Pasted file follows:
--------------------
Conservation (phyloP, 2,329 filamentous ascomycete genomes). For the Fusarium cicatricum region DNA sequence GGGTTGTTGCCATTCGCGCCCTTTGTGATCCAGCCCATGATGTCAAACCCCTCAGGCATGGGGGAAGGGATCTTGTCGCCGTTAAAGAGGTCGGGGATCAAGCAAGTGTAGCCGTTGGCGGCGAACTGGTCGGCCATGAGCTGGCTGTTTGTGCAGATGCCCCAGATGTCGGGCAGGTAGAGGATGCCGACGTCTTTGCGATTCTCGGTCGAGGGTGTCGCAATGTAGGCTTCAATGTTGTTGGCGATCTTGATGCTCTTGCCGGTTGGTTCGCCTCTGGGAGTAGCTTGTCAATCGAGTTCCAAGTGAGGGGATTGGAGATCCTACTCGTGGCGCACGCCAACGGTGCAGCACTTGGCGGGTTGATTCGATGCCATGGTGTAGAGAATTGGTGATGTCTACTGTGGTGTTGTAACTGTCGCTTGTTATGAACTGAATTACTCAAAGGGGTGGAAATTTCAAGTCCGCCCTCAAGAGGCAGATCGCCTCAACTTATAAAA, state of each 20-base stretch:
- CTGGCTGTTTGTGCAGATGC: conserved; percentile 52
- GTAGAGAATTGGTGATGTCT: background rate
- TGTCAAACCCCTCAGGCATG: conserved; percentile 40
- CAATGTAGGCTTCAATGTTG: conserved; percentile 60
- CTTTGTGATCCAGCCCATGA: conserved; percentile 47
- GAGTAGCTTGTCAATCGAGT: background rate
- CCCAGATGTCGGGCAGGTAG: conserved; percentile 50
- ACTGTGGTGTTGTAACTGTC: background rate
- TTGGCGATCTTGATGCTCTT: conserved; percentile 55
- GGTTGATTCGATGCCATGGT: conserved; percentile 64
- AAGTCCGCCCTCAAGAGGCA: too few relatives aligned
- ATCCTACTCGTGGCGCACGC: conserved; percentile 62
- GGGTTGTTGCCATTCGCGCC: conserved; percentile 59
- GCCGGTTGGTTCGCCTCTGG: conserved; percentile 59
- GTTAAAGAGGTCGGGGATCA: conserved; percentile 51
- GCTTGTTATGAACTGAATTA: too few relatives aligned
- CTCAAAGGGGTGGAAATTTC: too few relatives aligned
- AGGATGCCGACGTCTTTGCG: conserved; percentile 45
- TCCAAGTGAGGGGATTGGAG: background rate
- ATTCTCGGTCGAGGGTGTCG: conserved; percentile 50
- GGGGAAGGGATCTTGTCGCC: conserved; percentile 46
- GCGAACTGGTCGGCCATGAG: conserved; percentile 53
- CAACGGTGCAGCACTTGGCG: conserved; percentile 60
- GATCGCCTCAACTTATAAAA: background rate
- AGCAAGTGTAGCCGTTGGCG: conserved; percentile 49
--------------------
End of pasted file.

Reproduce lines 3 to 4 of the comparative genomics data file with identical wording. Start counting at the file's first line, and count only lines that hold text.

- GTAGAGAATTGGTGATGTCT: background rate
- TGTCAAACCCCTCAGGCATG: conserved; percentile 40